“It would be like if you are down at the mini-lube and your car has a problem — if they can’t fix it, they take it to the dealer,” said Robin Smith, new equipment field trainer for Analytical Services, Inc., the company that conducted the training. “In this case, soldiers, who are mechanics at a company level, have the equipment to diagnose and fix a problem at a low level, without sending it up to higher maintenance. That takes time — the vehicle is gone for more days and you can’t use it. It’s more efficient.”

The battery-powered computer system functions much like a basic laptop, complete with a 14.1-inch sunlight readable screen, full-size keyboard, 80-gigabyte hard drive and a floppy disc drive.

“One of the neat things about it is it’s like a Toughbook computer,” Smith said. “It’s a rugged computer and can be used with many different things. The application here is with vehicles doing diagnostic work.”

Because it is wireless, the computer can not only be used in the shop, but in the field as well, where it can operate at temperatures up to 160 degrees Fahrenheit in rainy, sandy or dusty conditions.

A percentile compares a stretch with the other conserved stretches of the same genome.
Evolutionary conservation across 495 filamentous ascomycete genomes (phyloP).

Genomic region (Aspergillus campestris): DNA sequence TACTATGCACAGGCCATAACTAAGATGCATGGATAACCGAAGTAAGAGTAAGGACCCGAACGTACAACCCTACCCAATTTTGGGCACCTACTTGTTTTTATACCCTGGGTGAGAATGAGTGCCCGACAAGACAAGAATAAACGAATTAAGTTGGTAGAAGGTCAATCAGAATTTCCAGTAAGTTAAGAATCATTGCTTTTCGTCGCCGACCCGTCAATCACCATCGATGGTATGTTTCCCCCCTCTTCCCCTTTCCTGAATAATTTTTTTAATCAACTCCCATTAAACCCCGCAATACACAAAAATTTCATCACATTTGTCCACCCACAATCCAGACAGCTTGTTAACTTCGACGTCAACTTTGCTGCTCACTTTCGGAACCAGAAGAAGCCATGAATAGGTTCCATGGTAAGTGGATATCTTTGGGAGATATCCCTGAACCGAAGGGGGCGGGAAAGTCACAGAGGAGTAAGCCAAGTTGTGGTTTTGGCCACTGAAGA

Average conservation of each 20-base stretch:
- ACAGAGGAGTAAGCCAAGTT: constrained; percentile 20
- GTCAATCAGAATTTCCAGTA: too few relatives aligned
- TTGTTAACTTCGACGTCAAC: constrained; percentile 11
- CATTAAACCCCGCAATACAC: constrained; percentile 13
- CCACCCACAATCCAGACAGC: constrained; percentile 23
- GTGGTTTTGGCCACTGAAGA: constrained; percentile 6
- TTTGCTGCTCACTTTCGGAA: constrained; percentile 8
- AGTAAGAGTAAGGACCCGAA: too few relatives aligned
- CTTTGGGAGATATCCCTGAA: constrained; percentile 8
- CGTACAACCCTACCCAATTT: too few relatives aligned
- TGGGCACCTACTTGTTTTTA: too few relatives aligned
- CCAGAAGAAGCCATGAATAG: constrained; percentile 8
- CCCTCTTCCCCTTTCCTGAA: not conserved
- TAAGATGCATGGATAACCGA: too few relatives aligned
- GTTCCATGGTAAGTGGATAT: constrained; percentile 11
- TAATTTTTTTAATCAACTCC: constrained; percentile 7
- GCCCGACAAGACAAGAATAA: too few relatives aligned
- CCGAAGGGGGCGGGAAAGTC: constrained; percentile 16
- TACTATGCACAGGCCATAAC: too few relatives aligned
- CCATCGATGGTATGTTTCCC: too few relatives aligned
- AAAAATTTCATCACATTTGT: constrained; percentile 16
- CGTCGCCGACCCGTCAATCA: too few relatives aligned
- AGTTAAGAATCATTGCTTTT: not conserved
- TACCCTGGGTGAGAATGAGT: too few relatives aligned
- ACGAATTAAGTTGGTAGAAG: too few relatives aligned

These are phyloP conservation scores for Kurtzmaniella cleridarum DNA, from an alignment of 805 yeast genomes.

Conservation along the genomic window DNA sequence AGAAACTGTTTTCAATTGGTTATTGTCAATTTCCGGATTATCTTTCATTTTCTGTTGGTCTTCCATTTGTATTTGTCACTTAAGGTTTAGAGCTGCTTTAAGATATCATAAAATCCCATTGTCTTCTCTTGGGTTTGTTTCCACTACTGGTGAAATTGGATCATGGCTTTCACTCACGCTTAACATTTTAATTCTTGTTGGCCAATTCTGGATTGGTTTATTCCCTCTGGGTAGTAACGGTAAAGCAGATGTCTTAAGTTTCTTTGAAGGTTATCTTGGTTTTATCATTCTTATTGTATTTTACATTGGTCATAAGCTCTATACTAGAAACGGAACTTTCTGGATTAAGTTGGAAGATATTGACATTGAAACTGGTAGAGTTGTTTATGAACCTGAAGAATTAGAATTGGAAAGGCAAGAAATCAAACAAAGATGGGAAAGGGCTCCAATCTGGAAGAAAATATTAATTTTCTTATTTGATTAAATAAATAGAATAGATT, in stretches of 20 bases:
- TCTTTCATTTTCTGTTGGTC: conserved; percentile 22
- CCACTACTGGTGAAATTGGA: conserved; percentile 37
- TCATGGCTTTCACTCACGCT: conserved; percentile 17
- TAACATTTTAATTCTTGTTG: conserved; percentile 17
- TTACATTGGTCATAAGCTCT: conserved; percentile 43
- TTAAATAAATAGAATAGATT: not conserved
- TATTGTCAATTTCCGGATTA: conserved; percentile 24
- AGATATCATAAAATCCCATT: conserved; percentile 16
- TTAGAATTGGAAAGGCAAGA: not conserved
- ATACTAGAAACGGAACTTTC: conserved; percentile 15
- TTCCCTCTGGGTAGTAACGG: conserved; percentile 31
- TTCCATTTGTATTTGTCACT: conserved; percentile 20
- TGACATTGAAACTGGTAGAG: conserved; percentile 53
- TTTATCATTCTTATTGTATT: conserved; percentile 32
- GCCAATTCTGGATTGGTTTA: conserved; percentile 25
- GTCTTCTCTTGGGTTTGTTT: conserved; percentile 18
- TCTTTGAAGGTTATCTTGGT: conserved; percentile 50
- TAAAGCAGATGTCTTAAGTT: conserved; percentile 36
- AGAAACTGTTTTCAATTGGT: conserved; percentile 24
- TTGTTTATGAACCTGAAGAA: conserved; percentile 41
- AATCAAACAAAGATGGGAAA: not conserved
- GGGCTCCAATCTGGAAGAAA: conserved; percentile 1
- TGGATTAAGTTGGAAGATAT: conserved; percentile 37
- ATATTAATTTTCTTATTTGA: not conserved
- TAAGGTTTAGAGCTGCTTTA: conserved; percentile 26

Along with troop and supply movement vehicles, the device also can be used by aviation and artillery vehicles.

Smith said the device works much like what a civilian mechanic would hook up to a standard automobile to determine what was wrong with its electronic, fuel or exhaust system, just to give a few examples.

“All the information coming from the electronic control module can be displayed on the computer,” Smith said. “You can see your trouble codes, just like on a civilian car. It gives you a code if something is wrong and it tells you what to fix.

“It works on the principle of an upside-down pyramid. You have a lot of unknowns and it starts asking you yes-or-no questions, like, ‘Does it start?’ or, ‘Does it have blue smoke?’ It starts to narrow it down and as it narrows it down, at a certain point it will say, ‘Test this.’ Then the test software will just pop up and run the test.”